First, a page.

One of the biggest young adult novels in the country — having sold more than 63,000 copies since its debut in February — deals with a young girl facing off against an institutional conspiracy to oppress her people. The teenage heroine gets dragged into a cultural rebellion and does her best to find her voice and her place within this rebellion to save and protect her family and community — all while negotiating the typical dramas of high school (boyfriends, friends, dances and varsity sports).
But “The Hate U Give” by Angie Thomas isn’t set in a dystopian future, parallel universe, sci-fi realm or fantasy world. “The Hate U Give” takes place in the contemporary inner cities and “urban war zones” of our own country. Although, to be fair, given the stratification of our cities, for some out in the suburbs, the urban centers may as well be Mars.
Starr Carter navigates both the suburbs and her neighborhood well, code-switching her language and demeanor to fit in where necessary, learning “to speak with two different voices.” She’s 16, on the basketball team and attending a private high school that requires a commute away from her neighborhood and childhood friends. Starr has a lot on her plate: a growing chasm with a best friend, a white boyfriend to hide from her father, all while balancing school with her job at her father’s store.
When she runs into an old friend, Khalil, Starr regrets the way her new school takes her away from the neighborhood. But the neighborhood isn’t safe, and it’s not just the gangs, crime and poverty. A night of talking nostalgia with a childhood buddy quickly turns into tragedy, after a traffic stop results in police shooting an unarmed Khalil, with Starr as the only witness. “The Hate U Give” follows Starr as she wakes up to the realities of race, privilege and fear.
Critics are calling “The Hate U Give” a “Black Lives Matter novel,” since the system that the young and plucky Starr seeks to dismantle is the institutional oppression of black people. “The Hate U Give” is, yes, a novel about race — but it is also a dystopian young adult novel that happens to be set in reality.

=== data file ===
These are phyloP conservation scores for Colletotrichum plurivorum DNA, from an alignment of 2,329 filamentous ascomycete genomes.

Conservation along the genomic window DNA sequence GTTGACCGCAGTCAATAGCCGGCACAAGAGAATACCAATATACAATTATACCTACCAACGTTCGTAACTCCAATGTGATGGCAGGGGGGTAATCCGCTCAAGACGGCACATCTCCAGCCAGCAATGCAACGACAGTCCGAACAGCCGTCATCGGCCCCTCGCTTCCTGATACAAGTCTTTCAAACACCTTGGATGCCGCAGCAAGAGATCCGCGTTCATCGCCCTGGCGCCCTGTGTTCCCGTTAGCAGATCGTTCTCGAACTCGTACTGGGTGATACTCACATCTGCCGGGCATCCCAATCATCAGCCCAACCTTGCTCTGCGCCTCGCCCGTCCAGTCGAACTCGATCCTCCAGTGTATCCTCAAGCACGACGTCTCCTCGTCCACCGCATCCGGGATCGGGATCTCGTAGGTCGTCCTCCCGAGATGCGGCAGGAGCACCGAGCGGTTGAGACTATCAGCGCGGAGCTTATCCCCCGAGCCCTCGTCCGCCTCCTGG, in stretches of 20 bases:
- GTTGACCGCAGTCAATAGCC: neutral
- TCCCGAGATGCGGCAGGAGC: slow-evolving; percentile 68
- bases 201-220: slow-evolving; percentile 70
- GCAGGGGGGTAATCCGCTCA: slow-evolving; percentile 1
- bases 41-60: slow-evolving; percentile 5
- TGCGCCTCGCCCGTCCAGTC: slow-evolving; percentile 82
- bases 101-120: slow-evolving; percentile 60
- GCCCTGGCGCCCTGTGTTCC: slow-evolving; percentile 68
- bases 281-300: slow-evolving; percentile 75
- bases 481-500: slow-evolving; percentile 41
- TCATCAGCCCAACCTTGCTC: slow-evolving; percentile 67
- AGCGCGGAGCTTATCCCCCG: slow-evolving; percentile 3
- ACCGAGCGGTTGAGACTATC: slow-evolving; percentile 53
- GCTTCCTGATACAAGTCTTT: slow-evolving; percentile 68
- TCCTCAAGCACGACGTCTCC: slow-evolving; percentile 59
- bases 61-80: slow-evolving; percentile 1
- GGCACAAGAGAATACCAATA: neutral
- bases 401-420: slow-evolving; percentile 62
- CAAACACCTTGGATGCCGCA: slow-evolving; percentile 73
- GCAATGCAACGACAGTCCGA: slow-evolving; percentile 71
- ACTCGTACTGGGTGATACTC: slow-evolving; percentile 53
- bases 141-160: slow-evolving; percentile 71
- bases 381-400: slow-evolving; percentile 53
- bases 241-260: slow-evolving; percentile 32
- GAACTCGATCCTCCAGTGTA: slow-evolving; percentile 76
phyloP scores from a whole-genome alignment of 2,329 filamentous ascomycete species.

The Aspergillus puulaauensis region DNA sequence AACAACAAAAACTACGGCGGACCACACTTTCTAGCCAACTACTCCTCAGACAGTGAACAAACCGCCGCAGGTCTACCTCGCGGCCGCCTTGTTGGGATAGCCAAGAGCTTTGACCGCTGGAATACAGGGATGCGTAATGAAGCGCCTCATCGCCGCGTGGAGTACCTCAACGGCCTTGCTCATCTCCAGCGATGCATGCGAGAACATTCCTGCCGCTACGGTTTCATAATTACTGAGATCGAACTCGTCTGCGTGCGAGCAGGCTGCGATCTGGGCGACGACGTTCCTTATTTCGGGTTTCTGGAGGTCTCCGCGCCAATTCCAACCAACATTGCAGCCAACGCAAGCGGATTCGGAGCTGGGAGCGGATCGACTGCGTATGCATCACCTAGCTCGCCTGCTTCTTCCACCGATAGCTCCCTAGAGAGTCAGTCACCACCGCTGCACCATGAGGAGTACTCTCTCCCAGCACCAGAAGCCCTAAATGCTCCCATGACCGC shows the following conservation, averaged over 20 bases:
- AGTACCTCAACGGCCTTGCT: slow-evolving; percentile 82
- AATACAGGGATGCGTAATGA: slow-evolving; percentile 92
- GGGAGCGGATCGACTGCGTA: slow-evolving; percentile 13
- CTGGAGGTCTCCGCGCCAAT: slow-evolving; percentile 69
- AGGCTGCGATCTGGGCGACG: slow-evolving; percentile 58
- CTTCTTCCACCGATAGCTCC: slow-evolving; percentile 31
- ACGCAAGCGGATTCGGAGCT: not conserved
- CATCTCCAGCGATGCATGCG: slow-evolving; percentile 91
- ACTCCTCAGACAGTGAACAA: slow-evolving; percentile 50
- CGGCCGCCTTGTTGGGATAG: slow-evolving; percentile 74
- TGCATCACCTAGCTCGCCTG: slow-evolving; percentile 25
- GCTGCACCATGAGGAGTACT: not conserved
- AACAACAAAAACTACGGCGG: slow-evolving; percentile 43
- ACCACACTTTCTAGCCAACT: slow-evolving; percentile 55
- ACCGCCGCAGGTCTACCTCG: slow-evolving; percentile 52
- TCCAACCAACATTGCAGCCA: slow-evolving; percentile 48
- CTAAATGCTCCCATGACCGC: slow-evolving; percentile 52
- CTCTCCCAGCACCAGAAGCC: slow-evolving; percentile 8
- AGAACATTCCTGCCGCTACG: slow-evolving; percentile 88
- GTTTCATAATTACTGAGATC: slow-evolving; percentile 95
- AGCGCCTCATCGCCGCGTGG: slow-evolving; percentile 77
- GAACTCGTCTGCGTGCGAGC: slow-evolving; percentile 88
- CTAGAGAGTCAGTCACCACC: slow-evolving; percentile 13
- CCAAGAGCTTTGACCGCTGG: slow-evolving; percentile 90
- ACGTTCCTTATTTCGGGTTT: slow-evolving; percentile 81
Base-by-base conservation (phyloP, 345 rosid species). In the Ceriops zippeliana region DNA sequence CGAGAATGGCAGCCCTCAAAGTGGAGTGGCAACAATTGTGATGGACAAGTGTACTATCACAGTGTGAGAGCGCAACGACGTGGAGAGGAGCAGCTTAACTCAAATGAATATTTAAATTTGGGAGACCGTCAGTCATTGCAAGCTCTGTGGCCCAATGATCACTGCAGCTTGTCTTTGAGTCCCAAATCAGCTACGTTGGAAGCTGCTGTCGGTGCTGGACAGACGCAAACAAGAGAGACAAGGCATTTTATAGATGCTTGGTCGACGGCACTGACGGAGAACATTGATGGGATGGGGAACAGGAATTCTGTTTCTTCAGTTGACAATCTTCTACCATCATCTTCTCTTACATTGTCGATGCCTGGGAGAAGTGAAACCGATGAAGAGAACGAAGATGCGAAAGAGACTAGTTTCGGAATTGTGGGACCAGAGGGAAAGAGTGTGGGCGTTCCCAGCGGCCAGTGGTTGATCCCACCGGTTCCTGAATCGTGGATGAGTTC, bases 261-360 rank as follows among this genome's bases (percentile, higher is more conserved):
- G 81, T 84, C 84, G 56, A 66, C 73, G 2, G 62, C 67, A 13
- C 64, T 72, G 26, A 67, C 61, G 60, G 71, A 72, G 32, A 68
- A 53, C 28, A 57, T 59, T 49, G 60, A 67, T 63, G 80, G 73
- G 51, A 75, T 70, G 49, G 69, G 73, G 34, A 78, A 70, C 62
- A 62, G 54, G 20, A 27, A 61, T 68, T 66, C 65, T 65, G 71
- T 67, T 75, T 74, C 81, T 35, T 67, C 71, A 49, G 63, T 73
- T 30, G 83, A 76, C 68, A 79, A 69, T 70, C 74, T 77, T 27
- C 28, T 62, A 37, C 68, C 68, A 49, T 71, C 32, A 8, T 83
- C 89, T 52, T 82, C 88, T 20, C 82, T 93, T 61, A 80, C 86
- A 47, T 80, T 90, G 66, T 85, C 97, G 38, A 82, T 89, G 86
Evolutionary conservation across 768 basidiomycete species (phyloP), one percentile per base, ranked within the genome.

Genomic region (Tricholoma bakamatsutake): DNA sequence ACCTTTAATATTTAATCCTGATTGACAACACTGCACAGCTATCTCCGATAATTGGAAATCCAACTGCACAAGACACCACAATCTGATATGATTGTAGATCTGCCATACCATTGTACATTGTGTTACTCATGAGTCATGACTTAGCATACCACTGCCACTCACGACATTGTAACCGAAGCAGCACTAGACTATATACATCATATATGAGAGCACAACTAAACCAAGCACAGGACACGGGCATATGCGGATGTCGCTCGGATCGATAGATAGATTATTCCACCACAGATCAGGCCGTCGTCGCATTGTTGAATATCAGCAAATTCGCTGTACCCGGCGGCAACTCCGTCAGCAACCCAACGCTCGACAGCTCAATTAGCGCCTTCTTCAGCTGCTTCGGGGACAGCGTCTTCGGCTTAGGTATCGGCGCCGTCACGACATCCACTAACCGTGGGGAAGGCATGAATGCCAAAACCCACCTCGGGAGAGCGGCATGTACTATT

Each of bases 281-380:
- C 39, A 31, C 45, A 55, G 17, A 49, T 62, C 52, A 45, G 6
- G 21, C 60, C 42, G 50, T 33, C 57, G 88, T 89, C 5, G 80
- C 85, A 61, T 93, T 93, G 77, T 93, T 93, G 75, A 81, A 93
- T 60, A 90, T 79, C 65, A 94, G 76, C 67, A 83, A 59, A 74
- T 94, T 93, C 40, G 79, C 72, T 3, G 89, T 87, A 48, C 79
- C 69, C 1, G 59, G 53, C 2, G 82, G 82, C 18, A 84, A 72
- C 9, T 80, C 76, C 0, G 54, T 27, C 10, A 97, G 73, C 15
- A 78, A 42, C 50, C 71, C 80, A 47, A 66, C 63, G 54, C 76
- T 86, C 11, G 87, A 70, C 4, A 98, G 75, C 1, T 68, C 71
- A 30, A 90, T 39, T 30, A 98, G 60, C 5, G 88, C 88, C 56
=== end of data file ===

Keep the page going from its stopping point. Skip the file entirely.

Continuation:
I once taught a class in which my students discussed dystopian young adult fiction. Over the course of a semester, a theme emerged: a teenager trying to understand the limits of adult authority, transitioning into maturity, and trying to negotiate the violence of imposed social order. We talked “Harry Potter,” “The Hunger Games” and “Divergent.”
Nick Smart, an English professor at the College of New Rochelle in New York, explained the common themes to me. “YA has been dominated by dystopias in which there have been heroines attempting the overthrow of seemingly undefeatable obstacles. Katniss, Tris from ‘Divergent’ or even Hazel in ‘The Fault in Our Stars.’” In Hazel’s case, the obstacle was a very real cancer, yet “the comparison can be made between these characters — young girls out against the world in various ways,” Smart added. “In ‘The Hate U Give,’ there’s also a girl — who happens to be a black girl — being sent out against the system, against the world, against an entrenched opposition.”
That’s a matter of perspective; for some, that Starr “happens to be a black girl” is everything.